[UPDATE: Also given walking papers was Sally Kilby, the county’s human resources chief.]

Perhaps the most stunning and sudden ouster was the removal of Lisa Saxton, the Director of Finance, with over a decade of senior level work on county fiscal matters and a reputation for no-nonsense, straightforward financial management. She has enjoyed strong support from a majority of the County Council and won praise from independent fiscal advisers to the County Council for implementing financial transparency measures.

Saxton did not resign or retire and her ouster will no doubt be greeted with dismay by a majority of the County Council. The removal is not subject to an OK by the Council, but anyone that Hornberger/Schneckenburger try to replace her with is subject to a Council vote, and a refusal to OK another appointee could put the county in fiscal limbo as the new executive has to come up with a new budget to submit to the Council by 4/1/2020.

The Hornberger/Schneckenburger purge extended into the ranks of “classified” employees, whose positions are considered under the county Charter and personnel policies to be merit, non-political employees who can only be removed for serious “cause.”

Angela Vaca, an administrative assistant/secretary in the administrator’s office, was fired, sources said, and Jen Lyall, the public information officer, was also terminated—although she is currently on family and medical leave, a status that is protected under federal law. Even if that status is honored, there could be costly legal ramifications for the county for a termination effective upon the end of the leave especially for a non-department head.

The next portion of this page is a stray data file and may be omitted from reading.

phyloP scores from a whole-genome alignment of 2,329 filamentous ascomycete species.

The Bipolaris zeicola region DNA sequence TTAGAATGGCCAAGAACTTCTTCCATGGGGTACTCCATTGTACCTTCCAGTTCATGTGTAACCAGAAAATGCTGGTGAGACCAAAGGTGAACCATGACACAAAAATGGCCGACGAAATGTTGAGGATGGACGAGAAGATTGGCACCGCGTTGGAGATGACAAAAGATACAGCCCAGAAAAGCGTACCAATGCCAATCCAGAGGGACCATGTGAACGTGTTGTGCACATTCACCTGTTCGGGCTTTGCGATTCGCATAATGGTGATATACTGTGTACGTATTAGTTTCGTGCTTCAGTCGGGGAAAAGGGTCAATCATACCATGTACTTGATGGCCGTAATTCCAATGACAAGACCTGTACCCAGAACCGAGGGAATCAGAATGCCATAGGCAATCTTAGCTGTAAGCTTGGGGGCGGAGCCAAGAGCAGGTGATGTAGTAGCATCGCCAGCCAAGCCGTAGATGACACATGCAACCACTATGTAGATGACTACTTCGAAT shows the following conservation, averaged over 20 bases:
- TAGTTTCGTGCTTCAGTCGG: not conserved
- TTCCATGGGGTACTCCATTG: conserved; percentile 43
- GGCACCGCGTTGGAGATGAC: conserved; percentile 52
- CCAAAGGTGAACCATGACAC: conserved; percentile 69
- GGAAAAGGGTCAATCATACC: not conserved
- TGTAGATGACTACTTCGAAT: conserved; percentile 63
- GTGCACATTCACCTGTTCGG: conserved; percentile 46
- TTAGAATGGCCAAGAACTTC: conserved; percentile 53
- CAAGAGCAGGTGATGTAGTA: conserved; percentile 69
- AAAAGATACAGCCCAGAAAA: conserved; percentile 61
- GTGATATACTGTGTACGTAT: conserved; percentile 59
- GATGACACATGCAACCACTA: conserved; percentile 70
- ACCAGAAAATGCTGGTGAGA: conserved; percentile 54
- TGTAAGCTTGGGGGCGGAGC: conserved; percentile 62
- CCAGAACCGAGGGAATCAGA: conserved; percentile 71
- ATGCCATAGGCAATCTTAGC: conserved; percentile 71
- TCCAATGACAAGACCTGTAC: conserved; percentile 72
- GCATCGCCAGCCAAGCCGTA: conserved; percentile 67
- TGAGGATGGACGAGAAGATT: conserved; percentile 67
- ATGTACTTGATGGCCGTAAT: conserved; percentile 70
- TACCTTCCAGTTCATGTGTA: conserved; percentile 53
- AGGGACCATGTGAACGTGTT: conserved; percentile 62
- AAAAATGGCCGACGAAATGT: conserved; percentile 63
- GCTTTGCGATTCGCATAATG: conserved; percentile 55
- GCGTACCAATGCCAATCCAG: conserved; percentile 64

Carrying out the staff purge within minutes of Hornberger’s inauguration indicated a political and substantive tone-deafness by the Hornberger/Schneckenburger team: nothing like stepping on your own story. There was nothing earth-shaking in Hornberger’s brief speech at the truncated swearing in ceremony but the outside-the-room machinations of staff ousters overtook the message of the day.

The swearing-in ceremony this year was a much scaled-down affair with limited attendees due to the COVID-19 pandemic, held in the Elk Room of the County Administration Building in Elkton, and live-streamed on the county website. In the past, such ceremonies were large events, with school choirs and chamber music groups, color guard marches, and a post-event reception with finger food and coffee but on Monday the event included only direct participants, some family members, and two state Senators: Steve Hershey (R-36) and Jason Gallion (R-35).

Hornberger, who posed with her husband, Del. Kevin Hornberger (R-35) and Schneckenburger for maskless photos before the ceremony, noted in her brief remarks that women won the right to vote 100 years ago, in an effort that was “led by Republican women” and “I stand here today” as “an example of 100 years of change.” The county’s first County Executive, Tari Moore, was a woman.

She said her administration would be “putting people not politics first” and will lead with “bold ideas.” She also pledged, as she did during her campaign, to “explore every area of our taxes.” In her campaign she promised to “rollback” a past tax increase but did not say how, or what spending programs she would cut, to balance the budget as required by the county Charter. She did say that support for “public safety and education will be on the front burner” of her program priorities.

“Together we will do it,” she said. “Let’s break down the wall that separates government from the people,” she said, and urged county residents to join her and “dream big together.”

[Also at the ceremonies, two incumbent Council members were sworn in for a second term: Council President Bob Meffley (R-1) and Jackie Gregory (R-5). Meffley was unopposed in both the primary and general election while Gregory won over challenger Don Harmer in the GOP primary and was unopposed in the general election]

Hornberger and Schneckenburger are scheduled to appear before a County Council worksession Tuesday afternoon. On the agenda is an item proposing confirmation of an unnamed appointee. The evening legislative session of the Council agenda lists a plural, ‘appointees’ as an item of new business.